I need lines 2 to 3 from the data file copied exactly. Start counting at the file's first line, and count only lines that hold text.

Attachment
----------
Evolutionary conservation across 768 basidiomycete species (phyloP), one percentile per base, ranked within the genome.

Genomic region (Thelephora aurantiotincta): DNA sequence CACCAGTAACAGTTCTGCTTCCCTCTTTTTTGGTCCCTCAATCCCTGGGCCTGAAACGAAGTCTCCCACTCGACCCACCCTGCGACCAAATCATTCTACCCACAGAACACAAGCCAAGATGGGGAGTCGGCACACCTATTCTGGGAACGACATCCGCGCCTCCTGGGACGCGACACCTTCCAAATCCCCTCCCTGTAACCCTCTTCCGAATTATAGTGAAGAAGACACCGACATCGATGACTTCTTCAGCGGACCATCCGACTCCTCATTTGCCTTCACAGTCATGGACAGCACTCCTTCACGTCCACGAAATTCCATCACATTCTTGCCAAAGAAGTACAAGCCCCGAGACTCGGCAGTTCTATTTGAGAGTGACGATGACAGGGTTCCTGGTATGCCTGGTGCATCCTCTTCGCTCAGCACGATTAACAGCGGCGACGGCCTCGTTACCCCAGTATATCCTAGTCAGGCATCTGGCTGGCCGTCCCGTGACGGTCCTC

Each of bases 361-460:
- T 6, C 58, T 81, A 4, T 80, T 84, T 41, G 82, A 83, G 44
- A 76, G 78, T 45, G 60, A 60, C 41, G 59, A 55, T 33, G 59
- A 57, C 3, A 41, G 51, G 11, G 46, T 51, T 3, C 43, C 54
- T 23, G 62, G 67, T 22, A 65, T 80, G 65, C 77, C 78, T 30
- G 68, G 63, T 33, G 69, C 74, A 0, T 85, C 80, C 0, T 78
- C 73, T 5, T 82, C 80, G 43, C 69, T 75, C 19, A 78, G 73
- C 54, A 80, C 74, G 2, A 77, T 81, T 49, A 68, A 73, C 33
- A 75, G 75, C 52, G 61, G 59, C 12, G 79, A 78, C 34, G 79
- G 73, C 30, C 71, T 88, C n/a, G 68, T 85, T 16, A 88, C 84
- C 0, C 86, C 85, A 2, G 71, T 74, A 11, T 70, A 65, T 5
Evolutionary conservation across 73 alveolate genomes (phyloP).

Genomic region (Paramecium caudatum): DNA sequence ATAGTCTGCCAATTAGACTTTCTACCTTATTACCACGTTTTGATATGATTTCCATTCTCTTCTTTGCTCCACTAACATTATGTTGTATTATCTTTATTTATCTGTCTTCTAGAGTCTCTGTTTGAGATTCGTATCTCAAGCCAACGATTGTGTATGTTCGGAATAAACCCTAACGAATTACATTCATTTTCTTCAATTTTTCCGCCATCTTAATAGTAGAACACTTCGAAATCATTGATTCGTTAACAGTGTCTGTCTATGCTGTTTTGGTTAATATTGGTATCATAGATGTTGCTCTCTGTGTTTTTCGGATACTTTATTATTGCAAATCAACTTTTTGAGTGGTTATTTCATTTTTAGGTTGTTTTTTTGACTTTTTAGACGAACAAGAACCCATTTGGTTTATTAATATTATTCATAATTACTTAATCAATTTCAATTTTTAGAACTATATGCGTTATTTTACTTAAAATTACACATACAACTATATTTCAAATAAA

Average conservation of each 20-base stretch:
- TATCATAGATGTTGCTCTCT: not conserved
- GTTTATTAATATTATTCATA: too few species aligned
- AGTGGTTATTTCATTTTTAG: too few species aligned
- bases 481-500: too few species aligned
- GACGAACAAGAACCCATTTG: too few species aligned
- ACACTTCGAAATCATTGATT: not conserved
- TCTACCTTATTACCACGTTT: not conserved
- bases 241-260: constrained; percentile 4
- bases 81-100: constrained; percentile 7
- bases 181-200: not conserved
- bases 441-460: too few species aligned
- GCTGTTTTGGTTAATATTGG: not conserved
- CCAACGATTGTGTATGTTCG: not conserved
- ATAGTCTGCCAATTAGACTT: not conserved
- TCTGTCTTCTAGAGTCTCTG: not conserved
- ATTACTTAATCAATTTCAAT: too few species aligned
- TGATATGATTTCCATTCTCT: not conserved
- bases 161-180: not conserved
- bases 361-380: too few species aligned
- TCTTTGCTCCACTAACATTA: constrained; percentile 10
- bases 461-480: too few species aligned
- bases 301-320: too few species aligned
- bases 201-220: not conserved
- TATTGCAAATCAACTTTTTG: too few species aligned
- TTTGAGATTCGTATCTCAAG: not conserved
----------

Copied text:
Genomic region (Thelephora aurantiotincta): DNA sequence CACCAGTAACAGTTCTGCTTCCCTCTTTTTTGGTCCCTCAATCCCTGGGCCTGAAACGAAGTCTCCCACTCGACCCACCCTGCGACCAAATCATTCTACCCACAGAACACAAGCCAAGATGGGGAGTCGGCACACCTATTCTGGGAACGACATCCGCGCCTCCTGGGACGCGACACCTTCCAAATCCCCTCCCTGTAACCCTCTTCCGAATTATAGTGAAGAAGACACCGACATCGATGACTTCTTCAGCGGACCATCCGACTCCTCATTTGCCTTCACAGTCATGGACAGCACTCCTTCACGTCCACGAAATTCCATCACATTCTTGCCAAAGAAGTACAAGCCCCGAGACTCGGCAGTTCTATTTGAGAGTGACGATGACAGGGTTCCTGGTATGCCTGGTGCATCCTCTTCGCTCAGCACGATTAACAGCGGCGACGGCCTCGTTACCCCAGTATATCCTAGTCAGGCATCTGGCTGGCCGTCCCGTGACGGTCCTC

Each of bases 361-460: